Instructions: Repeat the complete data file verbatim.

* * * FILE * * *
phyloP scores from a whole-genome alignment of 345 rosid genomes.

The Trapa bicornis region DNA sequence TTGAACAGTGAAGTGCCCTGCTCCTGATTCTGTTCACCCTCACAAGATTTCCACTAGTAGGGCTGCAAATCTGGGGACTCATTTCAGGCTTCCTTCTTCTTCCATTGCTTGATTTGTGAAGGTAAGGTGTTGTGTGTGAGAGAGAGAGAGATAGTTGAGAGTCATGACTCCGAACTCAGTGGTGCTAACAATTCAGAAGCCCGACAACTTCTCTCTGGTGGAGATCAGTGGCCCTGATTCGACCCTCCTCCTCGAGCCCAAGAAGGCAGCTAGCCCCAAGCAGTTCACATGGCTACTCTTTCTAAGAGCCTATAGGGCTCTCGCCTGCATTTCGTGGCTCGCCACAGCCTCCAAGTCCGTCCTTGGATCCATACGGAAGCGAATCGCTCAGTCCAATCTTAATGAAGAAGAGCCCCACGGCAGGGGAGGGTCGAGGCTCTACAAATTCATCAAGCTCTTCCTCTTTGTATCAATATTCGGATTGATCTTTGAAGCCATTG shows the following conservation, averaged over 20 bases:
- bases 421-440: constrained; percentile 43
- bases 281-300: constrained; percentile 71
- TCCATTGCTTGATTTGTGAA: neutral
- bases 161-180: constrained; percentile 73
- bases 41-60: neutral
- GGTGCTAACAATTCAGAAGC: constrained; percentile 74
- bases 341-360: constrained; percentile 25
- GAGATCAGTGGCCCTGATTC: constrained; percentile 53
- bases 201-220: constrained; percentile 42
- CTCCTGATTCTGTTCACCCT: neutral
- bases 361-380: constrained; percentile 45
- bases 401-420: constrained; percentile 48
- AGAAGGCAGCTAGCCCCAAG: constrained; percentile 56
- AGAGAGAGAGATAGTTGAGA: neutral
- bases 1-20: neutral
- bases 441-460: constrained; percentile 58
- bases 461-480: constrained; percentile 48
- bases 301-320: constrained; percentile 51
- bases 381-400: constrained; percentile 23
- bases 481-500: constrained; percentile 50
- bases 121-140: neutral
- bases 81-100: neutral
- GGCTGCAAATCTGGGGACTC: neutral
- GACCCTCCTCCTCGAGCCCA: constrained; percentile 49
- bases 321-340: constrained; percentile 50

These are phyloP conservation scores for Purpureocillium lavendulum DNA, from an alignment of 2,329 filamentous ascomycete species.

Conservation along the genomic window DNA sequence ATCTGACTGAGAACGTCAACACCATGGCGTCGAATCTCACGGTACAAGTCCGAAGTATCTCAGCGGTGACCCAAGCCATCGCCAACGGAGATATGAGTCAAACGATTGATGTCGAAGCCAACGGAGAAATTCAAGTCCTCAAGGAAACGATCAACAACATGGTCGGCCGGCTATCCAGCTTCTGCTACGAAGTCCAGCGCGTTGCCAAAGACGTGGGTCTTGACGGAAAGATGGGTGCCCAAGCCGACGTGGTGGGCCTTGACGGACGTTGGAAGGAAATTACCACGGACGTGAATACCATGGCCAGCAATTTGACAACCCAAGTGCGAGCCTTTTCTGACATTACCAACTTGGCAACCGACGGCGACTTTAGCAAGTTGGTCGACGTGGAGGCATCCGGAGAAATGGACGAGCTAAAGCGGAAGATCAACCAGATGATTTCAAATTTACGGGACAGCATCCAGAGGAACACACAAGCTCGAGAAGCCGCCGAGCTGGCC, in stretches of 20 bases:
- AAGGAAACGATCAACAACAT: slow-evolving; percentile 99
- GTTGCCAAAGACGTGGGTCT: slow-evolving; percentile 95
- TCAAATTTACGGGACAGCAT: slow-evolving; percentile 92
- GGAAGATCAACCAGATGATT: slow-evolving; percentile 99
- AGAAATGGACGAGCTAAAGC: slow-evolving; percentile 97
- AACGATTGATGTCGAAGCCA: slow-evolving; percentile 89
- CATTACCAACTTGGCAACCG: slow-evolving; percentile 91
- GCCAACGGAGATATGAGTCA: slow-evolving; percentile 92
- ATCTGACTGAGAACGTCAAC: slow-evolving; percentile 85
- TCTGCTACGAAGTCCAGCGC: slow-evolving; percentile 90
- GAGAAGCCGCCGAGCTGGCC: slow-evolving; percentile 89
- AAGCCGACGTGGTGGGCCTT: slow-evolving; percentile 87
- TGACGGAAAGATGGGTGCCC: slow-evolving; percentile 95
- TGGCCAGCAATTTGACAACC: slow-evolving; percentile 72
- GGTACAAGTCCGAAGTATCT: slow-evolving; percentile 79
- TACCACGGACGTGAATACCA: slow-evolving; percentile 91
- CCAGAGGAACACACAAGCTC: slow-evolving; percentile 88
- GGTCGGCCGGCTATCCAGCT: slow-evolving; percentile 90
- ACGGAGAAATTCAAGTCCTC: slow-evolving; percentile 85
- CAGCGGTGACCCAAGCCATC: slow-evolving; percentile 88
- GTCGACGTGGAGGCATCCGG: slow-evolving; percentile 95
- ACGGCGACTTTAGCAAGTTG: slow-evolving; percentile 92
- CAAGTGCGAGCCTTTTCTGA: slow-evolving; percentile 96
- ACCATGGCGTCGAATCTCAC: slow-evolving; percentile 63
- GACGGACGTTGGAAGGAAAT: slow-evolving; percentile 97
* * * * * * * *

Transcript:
phyloP scores from a whole-genome alignment of 345 rosid genomes.

The Trapa bicornis region DNA sequence TTGAACAGTGAAGTGCCCTGCTCCTGATTCTGTTCACCCTCACAAGATTTCCACTAGTAGGGCTGCAAATCTGGGGACTCATTTCAGGCTTCCTTCTTCTTCCATTGCTTGATTTGTGAAGGTAAGGTGTTGTGTGTGAGAGAGAGAGAGATAGTTGAGAGTCATGACTCCGAACTCAGTGGTGCTAACAATTCAGAAGCCCGACAACTTCTCTCTGGTGGAGATCAGTGGCCCTGATTCGACCCTCCTCCTCGAGCCCAAGAAGGCAGCTAGCCCCAAGCAGTTCACATGGCTACTCTTTCTAAGAGCCTATAGGGCTCTCGCCTGCATTTCGTGGCTCGCCACAGCCTCCAAGTCCGTCCTTGGATCCATACGGAAGCGAATCGCTCAGTCCAATCTTAATGAAGAAGAGCCCCACGGCAGGGGAGGGTCGAGGCTCTACAAATTCATCAAGCTCTTCCTCTTTGTATCAATATTCGGATTGATCTTTGAAGCCATTG shows the following conservation, averaged over 20 bases:
- bases 421-440: constrained; percentile 43
- bases 281-300: constrained; percentile 71
- TCCATTGCTTGATTTGTGAA: neutral
- bases 161-180: constrained; percentile 73
- bases 41-60: neutral
- GGTGCTAACAATTCAGAAGC: constrained; percentile 74
- bases 341-360: constrained; percentile 25
- GAGATCAGTGGCCCTGATTC: constrained; percentile 53
- bases 201-220: constrained; percentile 42
- CTCCTGATTCTGTTCACCCT: neutral
- bases 361-380: constrained; percentile 45
- bases 401-420: constrained; percentile 48
- AGAAGGCAGCTAGCCCCAAG: constrained; percentile 56
- AGAGAGAGAGATAGTTGAGA: neutral
- bases 1-20: neutral
- bases 441-460: constrained; percentile 58
- bases 461-480: constrained; percentile 48
- bases 301-320: constrained; percentile 51
- bases 381-400: constrained; percentile 23
- bases 481-500: constrained; percentile 50
- bases 121-140: neutral
- bases 81-100: neutral
- GGCTGCAAATCTGGGGACTC: neutral
- GACCCTCCTCCTCGAGCCCA: constrained; percentile 49
- bases 321-340: constrained; percentile 50

These are phyloP conservation scores for Purpureocillium lavendulum DNA, from an alignment of 2,329 filamentous ascomycete species.

Conservation along the genomic window DNA sequence ATCTGACTGAGAACGTCAACACCATGGCGTCGAATCTCACGGTACAAGTCCGAAGTATCTCAGCGGTGACCCAAGCCATCGCCAACGGAGATATGAGTCAAACGATTGATGTCGAAGCCAACGGAGAAATTCAAGTCCTCAAGGAAACGATCAACAACATGGTCGGCCGGCTATCCAGCTTCTGCTACGAAGTCCAGCGCGTTGCCAAAGACGTGGGTCTTGACGGAAAGATGGGTGCCCAAGCCGACGTGGTGGGCCTTGACGGACGTTGGAAGGAAATTACCACGGACGTGAATACCATGGCCAGCAATTTGACAACCCAAGTGCGAGCCTTTTCTGACATTACCAACTTGGCAACCGACGGCGACTTTAGCAAGTTGGTCGACGTGGAGGCATCCGGAGAAATGGACGAGCTAAAGCGGAAGATCAACCAGATGATTTCAAATTTACGGGACAGCATCCAGAGGAACACACAAGCTCGAGAAGCCGCCGAGCTGGCC, in stretches of 20 bases:
- AAGGAAACGATCAACAACAT: slow-evolving; percentile 99
- GTTGCCAAAGACGTGGGTCT: slow-evolving; percentile 95
- TCAAATTTACGGGACAGCAT: slow-evolving; percentile 92
- GGAAGATCAACCAGATGATT: slow-evolving; percentile 99
- AGAAATGGACGAGCTAAAGC: slow-evolving; percentile 97
- AACGATTGATGTCGAAGCCA: slow-evolving; percentile 89
- CATTACCAACTTGGCAACCG: slow-evolving; percentile 91
- GCCAACGGAGATATGAGTCA: slow-evolving; percentile 92
- ATCTGACTGAGAACGTCAAC: slow-evolving; percentile 85
- TCTGCTACGAAGTCCAGCGC: slow-evolving; percentile 90
- GAGAAGCCGCCGAGCTGGCC: slow-evolving; percentile 89
- AAGCCGACGTGGTGGGCCTT: slow-evolving; percentile 87
- TGACGGAAAGATGGGTGCCC: slow-evolving; percentile 95
- TGGCCAGCAATTTGACAACC: slow-evolving; percentile 72
- GGTACAAGTCCGAAGTATCT: slow-evolving; percentile 79
- TACCACGGACGTGAATACCA: slow-evolving; percentile 91
- CCAGAGGAACACACAAGCTC: slow-evolving; percentile 88
- GGTCGGCCGGCTATCCAGCT: slow-evolving; percentile 90
- ACGGAGAAATTCAAGTCCTC: slow-evolving; percentile 85
- CAGCGGTGACCCAAGCCATC: slow-evolving; percentile 88
- GTCGACGTGGAGGCATCCGG: slow-evolving; percentile 95
- ACGGCGACTTTAGCAAGTTG: slow-evolving; percentile 92
- CAAGTGCGAGCCTTTTCTGA: slow-evolving; percentile 96
- ACCATGGCGTCGAATCTCAC: slow-evolving; percentile 63
- GACGGACGTTGGAAGGAAAT: slow-evolving; percentile 97